International Conference InSySPo

It is now generally accepted that innovations are the most important sources of long-run productivity growth, they also greatly influence employment creation and destruction, and they have a large (negative and positive) impact on the environment, social wellbeing and security. Different kinds of innovations influence these socioeconomic and political variables in different ways – for example product innovations, on balance, create jobs and process innovations destroy jobs; both increasing productivity at the same time. The mechanisms through which innovations influence growth also vary between different categories of innovation. Therefore, the general category “innovation” should be divided into different categories, and each category should be analyzed with regard to their determinants and consequences . It is the consequences of (different kinds of) innovations we are interested in, after all, rather than the innovations themselves.

The set of research activities in InSySPo includes analyzing innovation processes, their determinants and consequences. The analytical methodologies are theory-based, with a special focus on interdisciplinary approaches that can contribute to the development of advanced applied methods to study innovation systems – national, regional, and sectoral – and, more generally, to study innovation policies and strategies.

A dominant focus of InSySPo is on issues related to Innovation Policies and Strategies, such as:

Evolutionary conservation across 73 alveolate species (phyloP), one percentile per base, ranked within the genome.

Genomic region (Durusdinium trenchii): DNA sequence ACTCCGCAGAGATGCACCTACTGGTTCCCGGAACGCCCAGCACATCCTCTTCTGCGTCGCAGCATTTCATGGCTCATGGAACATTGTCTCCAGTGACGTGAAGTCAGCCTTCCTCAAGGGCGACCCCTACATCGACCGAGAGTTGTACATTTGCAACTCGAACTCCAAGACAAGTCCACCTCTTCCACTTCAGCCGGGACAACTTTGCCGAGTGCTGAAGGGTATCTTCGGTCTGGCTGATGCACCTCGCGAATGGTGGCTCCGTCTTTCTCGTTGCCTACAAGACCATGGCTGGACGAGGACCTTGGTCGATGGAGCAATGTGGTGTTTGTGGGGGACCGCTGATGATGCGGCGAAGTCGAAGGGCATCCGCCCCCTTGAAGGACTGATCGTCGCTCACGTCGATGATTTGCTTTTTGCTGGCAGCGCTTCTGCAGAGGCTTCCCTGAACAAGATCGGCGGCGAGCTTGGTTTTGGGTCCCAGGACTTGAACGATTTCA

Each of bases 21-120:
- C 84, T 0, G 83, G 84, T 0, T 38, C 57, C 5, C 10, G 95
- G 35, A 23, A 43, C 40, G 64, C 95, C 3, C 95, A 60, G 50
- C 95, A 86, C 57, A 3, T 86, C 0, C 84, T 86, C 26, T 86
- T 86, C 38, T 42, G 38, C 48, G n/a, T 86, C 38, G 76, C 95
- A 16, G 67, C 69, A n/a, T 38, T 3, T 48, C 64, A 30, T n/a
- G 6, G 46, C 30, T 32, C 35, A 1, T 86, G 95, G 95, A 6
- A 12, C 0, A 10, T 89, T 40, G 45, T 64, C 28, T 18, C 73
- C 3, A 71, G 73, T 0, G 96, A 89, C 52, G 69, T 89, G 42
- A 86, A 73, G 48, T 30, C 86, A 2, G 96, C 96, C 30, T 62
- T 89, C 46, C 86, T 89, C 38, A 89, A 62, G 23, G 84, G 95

• Objectives of innovation policies: both ultimate (political) objectives in terms of the different kinds of consequences mentioned above, but also direct objectives expressed in terms of innovation intensities (or propensities to innovate) – which can actually be influenced by innovation policy instruments.
  • Objectives and practices of innovation by organizations.
  • Rationales for public policy intervention.
  • Rationales for decision-making in organizations.
  • Measurement of innovation performance in order to be able to identify problems to be mitigated by policies and strategies.
  • Causes of policy and strategy problems and instruments to mitigate or solve them.
  • Instrument mixes, custom-designed for the problem to be mitigated.
  • Demand-side innovation policy instruments, such as public procurement for innovation that can be used to mitigate grand global challenges (climate, energy, health, transport, etc), but also enhance national competitiveness.
  • Implementation of innovation policies and its practices.
  • Implementation and management of innovation practices and routines in organizations.
  • Policy learning based on the evaluation of policies pursued.
  • Multidimensional impacts of innovation processes

Within the broad thematic concentration above, InSySPo organized research interests in the following four research trajectories: 1) Innovation policy in a systems perspective; 2) Evaluation of research and development (R&D) programs; 3) Strategic partnerships / networks for innovation in the public and private domain and 4) Knowledge Intensive Entrepreneurship.

Each research trajectory is subdivided into a set of specific multi-year research paths with attached research deliverables in the form of research articles, books, edited volumes, reports, and Ph.D. dissertations.